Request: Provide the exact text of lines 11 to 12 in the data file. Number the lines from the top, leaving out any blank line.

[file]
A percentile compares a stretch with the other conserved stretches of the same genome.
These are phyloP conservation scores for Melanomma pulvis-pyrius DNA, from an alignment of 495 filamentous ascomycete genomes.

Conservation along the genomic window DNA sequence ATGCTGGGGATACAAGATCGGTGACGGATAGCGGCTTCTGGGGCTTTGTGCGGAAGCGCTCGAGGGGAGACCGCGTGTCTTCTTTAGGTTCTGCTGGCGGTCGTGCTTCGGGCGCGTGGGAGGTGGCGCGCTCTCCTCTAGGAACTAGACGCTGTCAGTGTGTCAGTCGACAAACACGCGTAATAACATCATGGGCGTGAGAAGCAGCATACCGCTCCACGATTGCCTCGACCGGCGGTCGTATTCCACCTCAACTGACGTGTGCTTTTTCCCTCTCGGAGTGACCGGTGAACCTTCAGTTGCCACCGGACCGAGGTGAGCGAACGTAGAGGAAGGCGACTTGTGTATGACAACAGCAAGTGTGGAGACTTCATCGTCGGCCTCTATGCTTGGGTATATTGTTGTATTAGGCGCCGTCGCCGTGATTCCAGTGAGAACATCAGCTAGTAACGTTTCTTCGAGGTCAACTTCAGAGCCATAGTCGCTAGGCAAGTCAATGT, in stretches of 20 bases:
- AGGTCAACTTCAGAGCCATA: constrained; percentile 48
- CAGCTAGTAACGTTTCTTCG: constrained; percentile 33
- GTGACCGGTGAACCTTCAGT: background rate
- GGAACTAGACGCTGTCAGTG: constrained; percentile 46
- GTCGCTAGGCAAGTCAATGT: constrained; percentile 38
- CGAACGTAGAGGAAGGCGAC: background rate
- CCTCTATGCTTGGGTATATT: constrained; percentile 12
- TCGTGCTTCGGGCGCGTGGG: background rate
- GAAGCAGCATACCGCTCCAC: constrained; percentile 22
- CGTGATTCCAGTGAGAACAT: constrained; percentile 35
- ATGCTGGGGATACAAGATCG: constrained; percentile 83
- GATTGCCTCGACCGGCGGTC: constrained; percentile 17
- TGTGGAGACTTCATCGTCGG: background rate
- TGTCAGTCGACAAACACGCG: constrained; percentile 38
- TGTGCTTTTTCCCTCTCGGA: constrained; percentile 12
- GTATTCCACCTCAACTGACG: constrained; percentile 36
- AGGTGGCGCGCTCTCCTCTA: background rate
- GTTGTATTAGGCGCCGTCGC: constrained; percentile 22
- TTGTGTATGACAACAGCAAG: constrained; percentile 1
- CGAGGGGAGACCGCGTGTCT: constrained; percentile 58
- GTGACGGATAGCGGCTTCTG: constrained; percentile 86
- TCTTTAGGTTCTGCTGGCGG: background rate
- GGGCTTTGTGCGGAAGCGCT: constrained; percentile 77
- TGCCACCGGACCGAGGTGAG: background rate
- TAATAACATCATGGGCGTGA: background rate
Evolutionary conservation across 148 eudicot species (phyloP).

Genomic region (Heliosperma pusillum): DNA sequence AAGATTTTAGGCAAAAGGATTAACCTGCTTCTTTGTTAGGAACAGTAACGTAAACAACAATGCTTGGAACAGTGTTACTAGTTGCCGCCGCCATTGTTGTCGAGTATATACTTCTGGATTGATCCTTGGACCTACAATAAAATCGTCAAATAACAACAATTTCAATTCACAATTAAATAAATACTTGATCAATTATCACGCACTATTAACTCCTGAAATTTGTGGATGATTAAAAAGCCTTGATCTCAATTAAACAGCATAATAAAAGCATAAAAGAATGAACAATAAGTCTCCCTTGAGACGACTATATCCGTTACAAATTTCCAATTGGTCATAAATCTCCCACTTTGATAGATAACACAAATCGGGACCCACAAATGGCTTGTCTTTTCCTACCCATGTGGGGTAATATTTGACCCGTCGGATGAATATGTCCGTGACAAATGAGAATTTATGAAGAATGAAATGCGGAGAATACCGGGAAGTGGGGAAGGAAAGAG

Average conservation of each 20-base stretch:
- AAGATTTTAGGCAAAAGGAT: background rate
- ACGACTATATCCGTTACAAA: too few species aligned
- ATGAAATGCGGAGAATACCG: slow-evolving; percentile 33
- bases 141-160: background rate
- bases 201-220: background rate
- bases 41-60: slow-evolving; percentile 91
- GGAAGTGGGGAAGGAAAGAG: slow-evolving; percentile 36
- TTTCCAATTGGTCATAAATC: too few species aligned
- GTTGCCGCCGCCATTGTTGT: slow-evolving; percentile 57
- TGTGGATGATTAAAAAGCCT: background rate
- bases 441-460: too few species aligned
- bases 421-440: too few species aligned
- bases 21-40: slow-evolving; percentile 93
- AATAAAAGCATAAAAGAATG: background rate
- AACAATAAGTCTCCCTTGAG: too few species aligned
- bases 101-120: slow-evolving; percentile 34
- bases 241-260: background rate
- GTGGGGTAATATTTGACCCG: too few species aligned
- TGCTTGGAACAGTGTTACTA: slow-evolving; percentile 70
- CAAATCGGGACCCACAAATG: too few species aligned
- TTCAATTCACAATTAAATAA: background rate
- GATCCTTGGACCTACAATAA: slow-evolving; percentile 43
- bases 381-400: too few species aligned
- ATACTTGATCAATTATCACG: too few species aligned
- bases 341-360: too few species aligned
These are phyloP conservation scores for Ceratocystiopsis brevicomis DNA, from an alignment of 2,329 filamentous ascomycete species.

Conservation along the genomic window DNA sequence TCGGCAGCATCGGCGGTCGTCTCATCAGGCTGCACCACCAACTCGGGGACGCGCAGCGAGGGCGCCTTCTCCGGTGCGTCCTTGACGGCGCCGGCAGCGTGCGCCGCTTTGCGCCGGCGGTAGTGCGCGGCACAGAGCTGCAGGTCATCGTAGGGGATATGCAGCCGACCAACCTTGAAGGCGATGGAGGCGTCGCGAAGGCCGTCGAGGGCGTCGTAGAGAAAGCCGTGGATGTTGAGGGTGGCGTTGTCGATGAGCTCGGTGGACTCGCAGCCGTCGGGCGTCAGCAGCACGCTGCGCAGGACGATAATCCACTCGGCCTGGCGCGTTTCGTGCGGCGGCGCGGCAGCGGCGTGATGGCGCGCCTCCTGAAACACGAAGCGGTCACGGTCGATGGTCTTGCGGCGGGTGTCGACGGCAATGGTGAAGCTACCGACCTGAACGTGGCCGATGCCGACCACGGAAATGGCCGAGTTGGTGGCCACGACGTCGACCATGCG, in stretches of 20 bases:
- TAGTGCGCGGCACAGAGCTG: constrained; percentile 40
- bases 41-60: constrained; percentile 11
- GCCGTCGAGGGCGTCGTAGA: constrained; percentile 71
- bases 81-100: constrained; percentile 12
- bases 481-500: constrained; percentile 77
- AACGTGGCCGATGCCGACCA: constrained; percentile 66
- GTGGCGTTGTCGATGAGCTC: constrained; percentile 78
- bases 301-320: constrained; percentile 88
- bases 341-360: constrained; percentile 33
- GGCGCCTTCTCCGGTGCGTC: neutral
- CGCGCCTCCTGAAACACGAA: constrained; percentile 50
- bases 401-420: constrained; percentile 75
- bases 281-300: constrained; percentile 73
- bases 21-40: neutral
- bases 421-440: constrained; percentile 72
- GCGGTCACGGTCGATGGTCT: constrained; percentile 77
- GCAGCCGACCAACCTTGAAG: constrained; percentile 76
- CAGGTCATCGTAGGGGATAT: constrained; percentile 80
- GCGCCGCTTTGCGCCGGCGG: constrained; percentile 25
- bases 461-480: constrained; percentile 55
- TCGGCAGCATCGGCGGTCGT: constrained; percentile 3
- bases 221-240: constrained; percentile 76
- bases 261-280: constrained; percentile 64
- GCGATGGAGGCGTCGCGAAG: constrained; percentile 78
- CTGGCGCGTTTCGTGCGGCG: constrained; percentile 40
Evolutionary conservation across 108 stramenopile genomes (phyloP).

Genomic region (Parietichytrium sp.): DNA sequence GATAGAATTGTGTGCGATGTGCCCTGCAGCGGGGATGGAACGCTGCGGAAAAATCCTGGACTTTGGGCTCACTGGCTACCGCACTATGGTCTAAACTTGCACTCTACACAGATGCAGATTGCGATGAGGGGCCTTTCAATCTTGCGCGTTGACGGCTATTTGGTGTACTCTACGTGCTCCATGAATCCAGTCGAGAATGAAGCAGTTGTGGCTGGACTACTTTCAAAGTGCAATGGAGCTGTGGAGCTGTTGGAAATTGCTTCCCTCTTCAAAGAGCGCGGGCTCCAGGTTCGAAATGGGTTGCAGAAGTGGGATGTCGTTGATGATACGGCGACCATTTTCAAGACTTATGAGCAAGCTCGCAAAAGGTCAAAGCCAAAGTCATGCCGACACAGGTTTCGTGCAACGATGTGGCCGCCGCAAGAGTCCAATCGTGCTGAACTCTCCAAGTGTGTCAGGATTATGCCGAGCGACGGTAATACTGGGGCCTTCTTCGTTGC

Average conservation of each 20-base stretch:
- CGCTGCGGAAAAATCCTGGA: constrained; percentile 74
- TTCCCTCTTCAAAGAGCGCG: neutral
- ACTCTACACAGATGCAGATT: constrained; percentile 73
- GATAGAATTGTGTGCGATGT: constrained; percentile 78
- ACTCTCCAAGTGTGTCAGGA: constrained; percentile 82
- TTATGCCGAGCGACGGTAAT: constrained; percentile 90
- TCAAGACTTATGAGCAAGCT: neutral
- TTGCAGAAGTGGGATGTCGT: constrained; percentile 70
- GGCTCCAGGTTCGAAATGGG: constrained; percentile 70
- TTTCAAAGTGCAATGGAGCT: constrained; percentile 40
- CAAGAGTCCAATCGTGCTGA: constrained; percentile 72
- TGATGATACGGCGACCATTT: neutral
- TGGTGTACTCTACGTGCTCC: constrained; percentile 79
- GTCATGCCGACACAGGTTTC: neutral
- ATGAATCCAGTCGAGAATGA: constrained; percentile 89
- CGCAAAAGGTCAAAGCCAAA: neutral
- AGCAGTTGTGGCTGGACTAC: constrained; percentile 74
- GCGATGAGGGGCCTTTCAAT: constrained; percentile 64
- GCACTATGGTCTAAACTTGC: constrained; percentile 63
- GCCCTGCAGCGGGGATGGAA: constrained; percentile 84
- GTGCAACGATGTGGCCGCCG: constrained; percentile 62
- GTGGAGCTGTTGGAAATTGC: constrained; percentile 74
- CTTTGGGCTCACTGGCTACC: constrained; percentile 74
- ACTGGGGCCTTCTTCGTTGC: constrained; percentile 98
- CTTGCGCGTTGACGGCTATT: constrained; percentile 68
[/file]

- TCGTGCTTCGGGCGCGTGGG: background rate
- GAAGCAGCATACCGCTCCAC: constrained; percentile 22